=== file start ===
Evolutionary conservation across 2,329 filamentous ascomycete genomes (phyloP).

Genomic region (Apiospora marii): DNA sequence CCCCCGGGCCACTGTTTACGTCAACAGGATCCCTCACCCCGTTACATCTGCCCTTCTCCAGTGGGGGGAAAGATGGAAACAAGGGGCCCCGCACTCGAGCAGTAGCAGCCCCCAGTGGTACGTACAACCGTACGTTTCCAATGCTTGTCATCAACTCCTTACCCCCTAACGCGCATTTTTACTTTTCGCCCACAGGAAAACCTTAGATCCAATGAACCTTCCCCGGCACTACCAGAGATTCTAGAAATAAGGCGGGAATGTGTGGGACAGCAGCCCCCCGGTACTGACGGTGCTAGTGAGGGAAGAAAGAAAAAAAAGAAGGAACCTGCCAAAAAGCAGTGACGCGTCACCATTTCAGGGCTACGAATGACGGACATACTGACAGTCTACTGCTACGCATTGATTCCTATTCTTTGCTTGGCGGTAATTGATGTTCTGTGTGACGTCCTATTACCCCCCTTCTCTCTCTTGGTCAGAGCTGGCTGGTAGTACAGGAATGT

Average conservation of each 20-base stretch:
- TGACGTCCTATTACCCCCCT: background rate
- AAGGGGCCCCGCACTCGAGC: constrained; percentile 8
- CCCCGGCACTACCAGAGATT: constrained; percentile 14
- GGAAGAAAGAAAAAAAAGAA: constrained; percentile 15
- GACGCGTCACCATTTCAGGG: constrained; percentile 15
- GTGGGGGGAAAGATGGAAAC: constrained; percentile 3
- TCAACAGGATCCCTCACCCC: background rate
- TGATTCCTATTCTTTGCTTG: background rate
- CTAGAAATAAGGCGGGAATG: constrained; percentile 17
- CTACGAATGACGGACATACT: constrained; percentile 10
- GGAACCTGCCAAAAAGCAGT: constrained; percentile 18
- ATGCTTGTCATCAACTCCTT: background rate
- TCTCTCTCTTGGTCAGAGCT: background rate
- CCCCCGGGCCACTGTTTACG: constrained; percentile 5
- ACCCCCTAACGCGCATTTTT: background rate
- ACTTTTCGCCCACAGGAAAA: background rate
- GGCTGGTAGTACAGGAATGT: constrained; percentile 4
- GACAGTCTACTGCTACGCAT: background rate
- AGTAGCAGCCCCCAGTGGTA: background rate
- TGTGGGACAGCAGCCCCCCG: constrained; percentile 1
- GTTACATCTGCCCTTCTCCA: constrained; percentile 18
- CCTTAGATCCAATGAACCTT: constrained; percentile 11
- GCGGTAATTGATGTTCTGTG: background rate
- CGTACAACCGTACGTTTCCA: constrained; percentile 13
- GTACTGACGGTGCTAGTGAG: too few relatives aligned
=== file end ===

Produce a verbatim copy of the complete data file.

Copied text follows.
Evolutionary conservation across 2,329 filamentous ascomycete genomes (phyloP).

Genomic region (Apiospora marii): DNA sequence CCCCCGGGCCACTGTTTACGTCAACAGGATCCCTCACCCCGTTACATCTGCCCTTCTCCAGTGGGGGGAAAGATGGAAACAAGGGGCCCCGCACTCGAGCAGTAGCAGCCCCCAGTGGTACGTACAACCGTACGTTTCCAATGCTTGTCATCAACTCCTTACCCCCTAACGCGCATTTTTACTTTTCGCCCACAGGAAAACCTTAGATCCAATGAACCTTCCCCGGCACTACCAGAGATTCTAGAAATAAGGCGGGAATGTGTGGGACAGCAGCCCCCCGGTACTGACGGTGCTAGTGAGGGAAGAAAGAAAAAAAAGAAGGAACCTGCCAAAAAGCAGTGACGCGTCACCATTTCAGGGCTACGAATGACGGACATACTGACAGTCTACTGCTACGCATTGATTCCTATTCTTTGCTTGGCGGTAATTGATGTTCTGTGTGACGTCCTATTACCCCCCTTCTCTCTCTTGGTCAGAGCTGGCTGGTAGTACAGGAATGT

Average conservation of each 20-base stretch:
- TGACGTCCTATTACCCCCCT: background rate
- AAGGGGCCCCGCACTCGAGC: constrained; percentile 8
- CCCCGGCACTACCAGAGATT: constrained; percentile 14
- GGAAGAAAGAAAAAAAAGAA: constrained; percentile 15
- GACGCGTCACCATTTCAGGG: constrained; percentile 15
- GTGGGGGGAAAGATGGAAAC: constrained; percentile 3
- TCAACAGGATCCCTCACCCC: background rate
- TGATTCCTATTCTTTGCTTG: background rate
- CTAGAAATAAGGCGGGAATG: constrained; percentile 17
- CTACGAATGACGGACATACT: constrained; percentile 10
- GGAACCTGCCAAAAAGCAGT: constrained; percentile 18
- ATGCTTGTCATCAACTCCTT: background rate
- TCTCTCTCTTGGTCAGAGCT: background rate
- CCCCCGGGCCACTGTTTACG: constrained; percentile 5
- ACCCCCTAACGCGCATTTTT: background rate
- ACTTTTCGCCCACAGGAAAA: background rate
- GGCTGGTAGTACAGGAATGT: constrained; percentile 4
- GACAGTCTACTGCTACGCAT: background rate
- AGTAGCAGCCCCCAGTGGTA: background rate
- TGTGGGACAGCAGCCCCCCG: constrained; percentile 1
- GTTACATCTGCCCTTCTCCA: constrained; percentile 18
- CCTTAGATCCAATGAACCTT: constrained; percentile 11
- GCGGTAATTGATGTTCTGTG: background rate
- CGTACAACCGTACGTTTCCA: constrained; percentile 13
- GTACTGACGGTGCTAGTGAG: too few relatives aligned